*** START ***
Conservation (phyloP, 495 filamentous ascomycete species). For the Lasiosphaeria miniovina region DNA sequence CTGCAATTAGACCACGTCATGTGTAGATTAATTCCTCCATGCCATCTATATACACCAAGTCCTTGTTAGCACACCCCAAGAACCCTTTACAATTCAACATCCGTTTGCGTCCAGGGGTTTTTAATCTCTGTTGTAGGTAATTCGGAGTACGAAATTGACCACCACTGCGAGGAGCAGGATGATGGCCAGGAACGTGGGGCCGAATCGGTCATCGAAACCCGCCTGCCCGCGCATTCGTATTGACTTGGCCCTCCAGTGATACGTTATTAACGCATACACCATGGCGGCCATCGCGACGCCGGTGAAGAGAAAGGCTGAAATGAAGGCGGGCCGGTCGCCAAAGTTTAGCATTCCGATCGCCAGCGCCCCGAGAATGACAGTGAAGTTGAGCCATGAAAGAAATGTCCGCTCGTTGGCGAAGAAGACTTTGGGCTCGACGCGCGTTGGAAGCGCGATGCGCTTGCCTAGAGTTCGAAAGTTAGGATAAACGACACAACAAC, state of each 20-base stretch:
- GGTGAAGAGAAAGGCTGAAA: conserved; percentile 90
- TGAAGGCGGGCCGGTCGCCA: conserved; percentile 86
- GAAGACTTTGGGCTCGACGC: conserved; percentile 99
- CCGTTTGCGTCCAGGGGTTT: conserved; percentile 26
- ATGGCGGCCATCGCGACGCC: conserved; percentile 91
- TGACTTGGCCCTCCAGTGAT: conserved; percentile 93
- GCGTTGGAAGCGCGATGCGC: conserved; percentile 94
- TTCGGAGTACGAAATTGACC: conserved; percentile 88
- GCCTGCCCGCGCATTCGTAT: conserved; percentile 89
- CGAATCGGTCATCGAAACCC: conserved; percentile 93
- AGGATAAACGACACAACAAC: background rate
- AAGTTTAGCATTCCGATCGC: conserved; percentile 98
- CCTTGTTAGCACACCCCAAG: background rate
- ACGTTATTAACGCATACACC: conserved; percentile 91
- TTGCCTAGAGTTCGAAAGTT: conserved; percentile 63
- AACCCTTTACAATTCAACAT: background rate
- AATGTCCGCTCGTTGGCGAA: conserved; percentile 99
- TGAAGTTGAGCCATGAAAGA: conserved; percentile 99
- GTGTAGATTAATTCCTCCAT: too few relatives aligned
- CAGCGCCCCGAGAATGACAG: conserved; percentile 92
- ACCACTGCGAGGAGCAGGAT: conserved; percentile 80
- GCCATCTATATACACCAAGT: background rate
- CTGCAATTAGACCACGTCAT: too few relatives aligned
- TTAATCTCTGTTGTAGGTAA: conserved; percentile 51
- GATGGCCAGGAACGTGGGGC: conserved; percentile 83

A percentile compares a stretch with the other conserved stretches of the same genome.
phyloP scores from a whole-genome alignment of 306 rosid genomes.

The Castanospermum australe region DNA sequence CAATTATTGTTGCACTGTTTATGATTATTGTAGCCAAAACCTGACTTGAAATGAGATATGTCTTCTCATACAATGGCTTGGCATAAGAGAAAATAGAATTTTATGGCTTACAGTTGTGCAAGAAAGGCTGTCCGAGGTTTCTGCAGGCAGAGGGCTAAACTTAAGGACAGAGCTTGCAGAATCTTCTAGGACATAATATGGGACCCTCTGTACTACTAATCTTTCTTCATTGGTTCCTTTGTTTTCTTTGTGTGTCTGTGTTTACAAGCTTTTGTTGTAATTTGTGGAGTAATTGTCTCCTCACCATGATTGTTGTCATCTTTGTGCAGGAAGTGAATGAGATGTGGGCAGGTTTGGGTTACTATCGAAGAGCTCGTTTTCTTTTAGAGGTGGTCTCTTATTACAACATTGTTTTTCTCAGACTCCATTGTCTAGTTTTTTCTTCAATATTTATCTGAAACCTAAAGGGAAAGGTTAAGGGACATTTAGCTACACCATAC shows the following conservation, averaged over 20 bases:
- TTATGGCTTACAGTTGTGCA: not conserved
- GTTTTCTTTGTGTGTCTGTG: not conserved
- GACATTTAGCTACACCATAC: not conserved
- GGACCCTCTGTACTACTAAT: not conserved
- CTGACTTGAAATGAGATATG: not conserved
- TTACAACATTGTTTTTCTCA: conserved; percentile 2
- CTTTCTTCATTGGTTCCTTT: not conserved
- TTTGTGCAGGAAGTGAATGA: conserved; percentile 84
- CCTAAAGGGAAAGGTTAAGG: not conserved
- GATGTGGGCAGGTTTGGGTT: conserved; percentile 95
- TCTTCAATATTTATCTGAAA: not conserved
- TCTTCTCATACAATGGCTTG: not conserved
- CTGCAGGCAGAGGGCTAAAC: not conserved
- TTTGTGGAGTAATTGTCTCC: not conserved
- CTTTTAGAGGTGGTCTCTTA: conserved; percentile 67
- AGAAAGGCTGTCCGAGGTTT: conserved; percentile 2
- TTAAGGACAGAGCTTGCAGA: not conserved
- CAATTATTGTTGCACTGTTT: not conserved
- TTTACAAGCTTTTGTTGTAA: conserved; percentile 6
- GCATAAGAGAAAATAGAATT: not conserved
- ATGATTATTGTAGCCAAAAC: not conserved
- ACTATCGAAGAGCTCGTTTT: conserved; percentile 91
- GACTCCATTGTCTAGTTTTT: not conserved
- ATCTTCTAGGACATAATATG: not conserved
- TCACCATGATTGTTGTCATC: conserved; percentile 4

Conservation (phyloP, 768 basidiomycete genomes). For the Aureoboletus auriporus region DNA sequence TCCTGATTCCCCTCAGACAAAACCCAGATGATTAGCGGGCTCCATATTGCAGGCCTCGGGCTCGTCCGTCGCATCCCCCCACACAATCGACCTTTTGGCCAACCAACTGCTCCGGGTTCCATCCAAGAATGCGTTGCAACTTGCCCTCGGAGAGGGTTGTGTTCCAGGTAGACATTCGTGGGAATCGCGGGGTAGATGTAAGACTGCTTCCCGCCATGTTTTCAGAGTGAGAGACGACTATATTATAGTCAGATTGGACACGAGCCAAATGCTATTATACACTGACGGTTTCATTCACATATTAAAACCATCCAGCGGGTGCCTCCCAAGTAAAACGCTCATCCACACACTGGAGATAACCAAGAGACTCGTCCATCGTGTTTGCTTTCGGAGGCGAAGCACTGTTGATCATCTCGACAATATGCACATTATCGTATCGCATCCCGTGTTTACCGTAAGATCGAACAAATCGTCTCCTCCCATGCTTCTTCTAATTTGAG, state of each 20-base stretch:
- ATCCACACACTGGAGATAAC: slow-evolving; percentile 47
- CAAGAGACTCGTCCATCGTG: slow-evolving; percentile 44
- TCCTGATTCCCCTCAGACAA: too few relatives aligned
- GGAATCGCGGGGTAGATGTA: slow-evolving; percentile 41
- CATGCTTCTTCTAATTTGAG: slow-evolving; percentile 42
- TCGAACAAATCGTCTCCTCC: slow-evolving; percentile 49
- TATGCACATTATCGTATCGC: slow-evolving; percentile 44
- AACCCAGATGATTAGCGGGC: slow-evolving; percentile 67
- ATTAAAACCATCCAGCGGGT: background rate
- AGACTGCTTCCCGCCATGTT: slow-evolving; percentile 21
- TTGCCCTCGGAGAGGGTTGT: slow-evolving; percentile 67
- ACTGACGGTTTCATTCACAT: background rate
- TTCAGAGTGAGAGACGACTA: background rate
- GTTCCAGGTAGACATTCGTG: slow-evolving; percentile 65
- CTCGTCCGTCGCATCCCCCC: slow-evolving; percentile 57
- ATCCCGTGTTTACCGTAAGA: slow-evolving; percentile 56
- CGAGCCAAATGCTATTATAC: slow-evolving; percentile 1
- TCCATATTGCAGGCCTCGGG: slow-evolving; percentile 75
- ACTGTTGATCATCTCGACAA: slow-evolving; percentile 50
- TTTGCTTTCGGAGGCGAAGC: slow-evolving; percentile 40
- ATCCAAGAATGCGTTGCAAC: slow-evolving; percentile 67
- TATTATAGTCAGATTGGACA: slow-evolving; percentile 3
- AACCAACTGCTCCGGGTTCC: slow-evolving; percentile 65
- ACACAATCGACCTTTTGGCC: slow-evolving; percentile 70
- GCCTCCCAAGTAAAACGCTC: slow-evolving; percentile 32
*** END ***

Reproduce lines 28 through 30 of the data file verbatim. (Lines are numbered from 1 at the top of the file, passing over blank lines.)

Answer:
phyloP scores from a whole-genome alignment of 306 rosid genomes.

The Castanospermum australe region DNA sequence CAATTATTGTTGCACTGTTTATGATTATTGTAGCCAAAACCTGACTTGAAATGAGATATGTCTTCTCATACAATGGCTTGGCATAAGAGAAAATAGAATTTTATGGCTTACAGTTGTGCAAGAAAGGCTGTCCGAGGTTTCTGCAGGCAGAGGGCTAAACTTAAGGACAGAGCTTGCAGAATCTTCTAGGACATAATATGGGACCCTCTGTACTACTAATCTTTCTTCATTGGTTCCTTTGTTTTCTTTGTGTGTCTGTGTTTACAAGCTTTTGTTGTAATTTGTGGAGTAATTGTCTCCTCACCATGATTGTTGTCATCTTTGTGCAGGAAGTGAATGAGATGTGGGCAGGTTTGGGTTACTATCGAAGAGCTCGTTTTCTTTTAGAGGTGGTCTCTTATTACAACATTGTTTTTCTCAGACTCCATTGTCTAGTTTTTTCTTCAATATTTATCTGAAACCTAAAGGGAAAGGTTAAGGGACATTTAGCTACACCATAC shows the following conservation, averaged over 20 bases:
- TTATGGCTTACAGTTGTGCA: not conserved